Care and Maintenance of Your Deck

By: Dave Toht on houselogic.com

Published: November 30, 2009

Annual deck maintenance will forestall repairs, protect your investment, and boost your enjoyment of your outdoor space.

Late spring: Wash the deck

Aside from general dinginess, one of the sure signs a deck needs washing is a film of mold and grunge. Left unchecked, mold and dirt and can trap moisture and cause rot. Decking is very popular in gardens however it’s very important that you clean and maintain it correctly.

Begin cleaning your deck by removing debris from between deck boards using a putty knife. (For a makeshift extension that’s a real knee-saver, try pushing the handle of your putty knife into a length of 1¼-inch PVC pipe. Some putty knives squeeze right in.)

Or, buy a pole-type groove and crevice cleaner. Pay special attention to the areas where deck boards cross the joists – the structural members underneath the decking. You may consider reading articles to find which joist hangers are right for you if the joists need more support. Next, you need to thoroughly sweep the deck.

For a wood deck, use a standard deck cleaner — about $20 for 250 sq. ft. coverage. Or, make your own with a half bleach, half water solution. Choose a cloudy day when the decking is cool and the sun won’t evaporate the cleaner. Protect all shrubs and plantings with plastic sheeting. Apply the cleaner according to the manufacturer’s instructions.

Once the decking is cleaned, tackle the railing. Working from the bottom up, apply the cleaner, scrub, and then rinse. Working from the top down splatters the cleaning solution onto dry wood where it can double-bleach the surface, leaving marks that don’t go away when the lower area is washed. Working from the bottom up means you’ll be splattering onto a wet surface where the cleaner is diluted, leaving no marks.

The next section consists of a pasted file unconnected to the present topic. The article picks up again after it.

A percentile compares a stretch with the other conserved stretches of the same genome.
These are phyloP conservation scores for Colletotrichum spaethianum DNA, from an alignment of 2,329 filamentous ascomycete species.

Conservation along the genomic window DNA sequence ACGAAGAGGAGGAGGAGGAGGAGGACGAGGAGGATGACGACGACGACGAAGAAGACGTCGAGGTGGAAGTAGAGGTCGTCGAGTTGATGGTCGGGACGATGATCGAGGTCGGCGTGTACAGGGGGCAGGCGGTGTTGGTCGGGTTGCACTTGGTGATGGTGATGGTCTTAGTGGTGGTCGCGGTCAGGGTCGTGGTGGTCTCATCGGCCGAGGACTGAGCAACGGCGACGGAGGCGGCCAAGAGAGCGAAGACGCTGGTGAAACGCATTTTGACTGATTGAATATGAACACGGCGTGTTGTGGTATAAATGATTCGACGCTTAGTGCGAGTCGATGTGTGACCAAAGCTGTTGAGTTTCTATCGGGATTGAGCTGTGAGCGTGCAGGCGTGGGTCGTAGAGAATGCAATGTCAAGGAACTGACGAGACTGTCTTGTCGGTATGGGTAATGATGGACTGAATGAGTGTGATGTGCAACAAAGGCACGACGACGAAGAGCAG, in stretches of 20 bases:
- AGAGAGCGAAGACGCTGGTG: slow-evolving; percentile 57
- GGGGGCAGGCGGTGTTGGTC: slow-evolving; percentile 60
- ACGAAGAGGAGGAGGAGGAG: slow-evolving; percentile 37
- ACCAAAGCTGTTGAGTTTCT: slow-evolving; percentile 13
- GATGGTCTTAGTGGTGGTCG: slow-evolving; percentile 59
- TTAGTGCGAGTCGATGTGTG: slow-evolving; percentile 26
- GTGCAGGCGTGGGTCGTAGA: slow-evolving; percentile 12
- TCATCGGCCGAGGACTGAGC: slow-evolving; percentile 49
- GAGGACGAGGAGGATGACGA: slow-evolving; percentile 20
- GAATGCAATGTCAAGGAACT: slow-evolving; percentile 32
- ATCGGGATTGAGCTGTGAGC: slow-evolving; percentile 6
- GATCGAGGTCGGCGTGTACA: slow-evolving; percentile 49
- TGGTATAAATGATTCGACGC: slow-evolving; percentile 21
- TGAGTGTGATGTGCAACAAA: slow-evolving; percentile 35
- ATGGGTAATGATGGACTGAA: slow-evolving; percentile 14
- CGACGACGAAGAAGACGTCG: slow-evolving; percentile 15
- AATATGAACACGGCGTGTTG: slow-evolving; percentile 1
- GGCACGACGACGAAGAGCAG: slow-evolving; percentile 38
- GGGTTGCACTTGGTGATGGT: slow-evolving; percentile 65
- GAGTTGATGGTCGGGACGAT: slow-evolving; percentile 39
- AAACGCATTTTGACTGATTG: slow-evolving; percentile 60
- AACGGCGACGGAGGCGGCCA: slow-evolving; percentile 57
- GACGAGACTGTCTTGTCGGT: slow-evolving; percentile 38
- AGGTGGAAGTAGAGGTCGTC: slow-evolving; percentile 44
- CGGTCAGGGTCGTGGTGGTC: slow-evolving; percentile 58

For composite decks, use a cleaner specifically formulated for use on composite material. Scrub with a soft brush. Do not use a pressure washer – it can permanently damage the decking and will void any warranty. Remove rust and leaf stains with a deck brightener containing oxalic acid. Attack grease and oil stains with a commercial degreaser and detergents. Mold and mildew can be kept under control with the use of a deck wash solution twice a year. However, this may not be the case with plastic decking boards so seek further instruction online.

For vinyl (cellular PVC) decking – the closest thing to a maintenance-free material – you’ll only need to use warm water and a mild soap to remove mold, mildew, and dirt. Scrub in a circular motion using a stiff broom, then rinse thoroughly.

Late spring: Seal the deck

The finish on your deck may be so woebegone that it’s obvious it needs resealing, but if you have doubts, try the water test. Splash some water onto the deck. If it beads up, all’s well. If it soaks in, it’s time to wash and reseal the deck.

Wash the deck as described above and allow it to dry for 48 hours before sealing. Use a pole sander equipped with 80-grit paper to remove any furriness caused by washing.

Sealers and stains are available at home improvement centers for about $30/gallon – enough to cover 250 sq. ft. of decking. Your finish options include:

  • Clear sealer that lets the wood’s natural grain and color show through
  • Toner that adds a bit of color but fully reveals the grain and provides some protection against sunlight (ultraviolet or UV light)
  • Semi-transparent stain that tints the wood, but lets some grain show
  • Solid stain and opaque color that seals weathering damage and completely covers the grain